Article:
Despaigne was born and raised in Santiago de Cuba and spent much of his boyhood on the ranch where his grandparents lived, helping them grow coffee and tend domestic animals. At age 12, entering the Escuela de Iniciación Deportiva Escolar, a school for promising jocks, he discovered in volleyball an outlet for his youthful energies. By the time he was 14 years old, he had shown such an aptitude for the game that sports officials moved him from Santiago to Havana to play on the junior national team. Soon he was attracting attention at the international level.
"I could see then that one day he was going to be the leader of that team," says Sturm. "Very aggressive, very fiery."
Despaigne's emergence as a world-class player—from rough-hewn slasher to captain of the national team—began around the time of his marriage five years ago to Maria Teresa Santamaría, then a member of the Cuban women's team. "Marriage has matured him," says his coach, Orlando Samuel. "It has changed him in a positive way." Today, with their first child, a boy, due in August, Maria is his conscience in the weight and fitness rooms. "She has counseled me and taken care of me," Despaigne says. "She does everything. She is very concerned with my conditioning. We speak constantly about these things."
Cuban athletes train and live in an environment as structured as a military school's. "It is a very planned life," Despaigne says, with everything from workout schedules to meals rigorously supervised. Volleyball players train twice a day, six days a week, and nutritionists balance their diet, from meat to mangoes to milk. In a society increasingly strapped by shortages—a condition brought on by the collapse of the Soviet Union, for years its chief provider, and aggravated by the U.S. economic embargo—the athletes are members of a very elite corps of citizens whose every need is met. The athletic field has become one of Cuba's last venues for international glory, though there has been precious little glory lately because of the country's boycott of the '84 and '88 Games.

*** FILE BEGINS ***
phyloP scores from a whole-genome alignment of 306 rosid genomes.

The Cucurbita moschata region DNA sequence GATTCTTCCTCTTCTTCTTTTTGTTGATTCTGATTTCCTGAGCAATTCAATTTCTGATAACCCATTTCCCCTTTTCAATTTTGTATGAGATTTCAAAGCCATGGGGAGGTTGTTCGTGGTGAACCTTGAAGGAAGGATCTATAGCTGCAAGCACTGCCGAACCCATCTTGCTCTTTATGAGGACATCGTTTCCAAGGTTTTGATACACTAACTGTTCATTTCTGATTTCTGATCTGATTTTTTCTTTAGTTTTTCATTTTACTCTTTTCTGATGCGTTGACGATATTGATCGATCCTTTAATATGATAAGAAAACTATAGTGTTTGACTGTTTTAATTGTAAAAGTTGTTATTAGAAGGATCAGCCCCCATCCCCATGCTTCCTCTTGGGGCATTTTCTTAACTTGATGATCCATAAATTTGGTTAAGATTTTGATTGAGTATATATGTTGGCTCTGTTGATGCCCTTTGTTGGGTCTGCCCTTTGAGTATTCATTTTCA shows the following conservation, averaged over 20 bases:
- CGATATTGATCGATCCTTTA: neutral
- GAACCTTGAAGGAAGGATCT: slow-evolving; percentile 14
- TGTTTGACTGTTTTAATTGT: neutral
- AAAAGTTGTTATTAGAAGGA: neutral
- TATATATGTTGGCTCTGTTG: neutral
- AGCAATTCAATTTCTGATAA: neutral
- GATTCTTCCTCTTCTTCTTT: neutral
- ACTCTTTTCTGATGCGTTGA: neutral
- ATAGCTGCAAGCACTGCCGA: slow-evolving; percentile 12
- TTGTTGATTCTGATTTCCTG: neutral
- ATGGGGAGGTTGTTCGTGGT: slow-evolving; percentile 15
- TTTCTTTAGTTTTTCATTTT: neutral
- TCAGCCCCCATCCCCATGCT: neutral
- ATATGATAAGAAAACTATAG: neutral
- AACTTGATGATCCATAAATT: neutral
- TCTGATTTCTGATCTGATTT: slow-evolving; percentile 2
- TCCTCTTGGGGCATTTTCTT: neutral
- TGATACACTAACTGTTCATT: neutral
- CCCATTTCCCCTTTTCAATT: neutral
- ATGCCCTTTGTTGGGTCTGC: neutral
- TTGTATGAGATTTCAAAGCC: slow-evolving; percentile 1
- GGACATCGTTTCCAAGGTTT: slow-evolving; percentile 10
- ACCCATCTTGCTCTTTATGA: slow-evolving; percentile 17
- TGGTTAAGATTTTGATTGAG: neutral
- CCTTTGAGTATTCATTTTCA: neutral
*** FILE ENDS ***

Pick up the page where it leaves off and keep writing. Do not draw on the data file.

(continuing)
"It is very important for me and for my country to win in the Olympics," Despaigne says.
The day's training had ended, and Despaigne was standing now outside the Sports Hall, waiting for a ride home. It was rush hour in Havana, and the surrounding streets and boulevards were teeming with bicycles moving through the haze of blue fumes emitted from aging buses and cars in need of spare parts.
"Really, the economic situation has not affected the team," Despaigne says. "We have tried to transcend the difficulties. We have tried to train better and improve. We have tried to not let it affect our minds."
All he wants to do now is play in the Games—"It's an experience unlike any I've ever had"—and show what he can do in Barcelona. And expressing a wish that cuts across political and economic lines, he says, "I would like to be with the U.S. basketball players. To at least see guys like Michael Jordan. They are among the greatest athletes in the world, and I have never seen them."
It's high time. They are really kindred spirits—even if they're from different worlds.
KEN REGAN/CAMERA V
Despaigne (third from rear) and his mates celebrated after taking the gold at the '91 Pan Am Games.
A leaper with unusually long arms, Despaigne makes a specialty of 75-mile-an-hour blasts.